Organizational setup is always a tricky topic. Let me start with my usual caveat: any organization structure can work. Organizational structure must be optimized for a variety of factors, including available skills, organizational legacy and even egos. In this post, I'd like to share important considerations for creating an organizational structure that is sustainable, i.e., one that is likely to survive the tribulations of changing priorities and personnel. In my courses, I always begin discussions about software product-related organizations making the distinction between the functional and technical perspectives. Essentially, the functional view is outside-in, the way a customer sees a product. The technical view is related to implementation or how something is built

Based on this distinction, it is clear to me that the vast majority of UX professionals are functional, i.e., they create designs for implementations but do not implement software themselves. In my mind, this means that having UX report to development (an organization with a technical perspective) is a mismatch. I think the best product decisions are made when there is a healthy tension between functional and technical perspectives, each keeping the other in check (within the context of shared goals). Ideally, UX, as a functional discipline, should be separate organizationally from engineering.

Does that mean UX should report to product management? I'm not so sure. In my (big shop) experience, UX professionals reported into a central organization, with a certain number of UX designers having a strong affinity with a product or set of products while the others floated around as needed. For example, experts in designing usability studies would engage with product development teams as necessary.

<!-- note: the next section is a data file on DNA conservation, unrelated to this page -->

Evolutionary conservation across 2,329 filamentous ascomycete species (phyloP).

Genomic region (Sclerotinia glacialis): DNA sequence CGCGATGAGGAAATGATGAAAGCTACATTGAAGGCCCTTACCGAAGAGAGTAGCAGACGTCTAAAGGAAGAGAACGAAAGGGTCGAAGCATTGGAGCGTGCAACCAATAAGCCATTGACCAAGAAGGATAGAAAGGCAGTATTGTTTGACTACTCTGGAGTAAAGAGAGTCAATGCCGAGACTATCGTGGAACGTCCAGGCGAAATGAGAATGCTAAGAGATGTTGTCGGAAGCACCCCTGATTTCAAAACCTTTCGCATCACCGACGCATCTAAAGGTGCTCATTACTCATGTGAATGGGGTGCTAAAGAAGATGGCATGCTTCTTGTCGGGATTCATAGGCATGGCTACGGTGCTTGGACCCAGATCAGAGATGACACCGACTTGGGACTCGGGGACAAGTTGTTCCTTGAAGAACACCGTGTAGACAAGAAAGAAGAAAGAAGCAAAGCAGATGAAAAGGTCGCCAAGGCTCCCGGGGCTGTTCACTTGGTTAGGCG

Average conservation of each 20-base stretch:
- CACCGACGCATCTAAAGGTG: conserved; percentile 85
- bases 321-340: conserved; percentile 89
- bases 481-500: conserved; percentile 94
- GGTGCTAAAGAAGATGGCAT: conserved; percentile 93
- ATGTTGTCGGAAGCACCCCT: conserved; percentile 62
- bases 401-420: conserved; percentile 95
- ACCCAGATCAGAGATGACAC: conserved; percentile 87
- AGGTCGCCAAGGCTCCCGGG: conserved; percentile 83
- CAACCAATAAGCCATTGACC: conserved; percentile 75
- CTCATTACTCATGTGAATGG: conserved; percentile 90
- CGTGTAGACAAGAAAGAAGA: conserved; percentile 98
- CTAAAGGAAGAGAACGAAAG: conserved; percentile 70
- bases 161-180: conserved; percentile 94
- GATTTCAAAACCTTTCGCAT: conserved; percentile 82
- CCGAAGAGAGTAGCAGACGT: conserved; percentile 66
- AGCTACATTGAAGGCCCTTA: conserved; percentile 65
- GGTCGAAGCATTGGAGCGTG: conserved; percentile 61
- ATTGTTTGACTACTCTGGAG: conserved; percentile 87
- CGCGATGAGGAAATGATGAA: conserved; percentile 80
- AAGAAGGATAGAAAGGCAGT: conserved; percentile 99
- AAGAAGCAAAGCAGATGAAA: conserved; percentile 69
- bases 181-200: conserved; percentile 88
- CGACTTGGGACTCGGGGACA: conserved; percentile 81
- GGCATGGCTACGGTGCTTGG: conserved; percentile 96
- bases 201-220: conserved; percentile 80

I've seen this centralized setup work well -- it provides consistency at the product level but is flexible enough to respond to changes in priorities and release schedules. When you consider that many UX organizations also play a role in UX governance (ensuring UI consistency, appropriate branding etc.), a centralized organization makes sense. In contrast to the brainmates post, I have never seen UX reporting directly to product management, although such alignment makes much more sense to me that their reporting to development.



UX reporting relationships can have important implications with respect to a typical source of conflict with product management: product accountability. I believe products are most successful when a single person is accountable end-to-end for their success. I would propose that product management should assume this accountability. However, UX is a well-evolved art and science and is often very highly empowered with respect to UX design (as they should be). This high level of influence begs the question, "When PM and UX disagree on something, e.g., how much investment to make in UI improvements in an upcoming release, who prevails?". While that question merits a blog post in itself, I can tell you that having UX report to a technically-oriented organization does not make resolution of such impasses easier. In cases in which product management is struggling to assume accountability for the direction of the product (as is often the case with product management is introduced), having UX in the development organization can seriously compromise PM authority.

By the way, the statement in the brainmates blog concerning "UX {being) closer to the customer" followed by a reference to "user goals" made me a bit uneasy. In the enterprise space, the term "customer" is almost meaningless. Typically, the people who buy and use the software are different and can have conflicting sets of perceptions and requirements. I plan to write a post about the "mythical" enterprise customer in the coming weeks.

In summary, while I think any organizational setup can work (at least for a while), I believe that the long-term benefit of having functional and technical concerns separated organizationally is a compelling reason to ensure that UX (clearly a functional discipline by my definition) doesn't report directly into engineering. In mature shops, I've seen a centralized, empowered UX organization function reasonably well, although issues like sufficient product knowledge and right-sizing of governance efforts must be closely managed. Finally, UX reporting to product management could make sense, but I simply haven't encountered it in companies I work or consult for. I'm curious if this is a trend in markets outside Europe or if it's simply a matter of chance that I haven't encountered such organizational setups.


What is your experience? Do you have a strong opinion about where UX should report? What is the organizational setup of your UX team? You can find out more about me and my offerings on my site.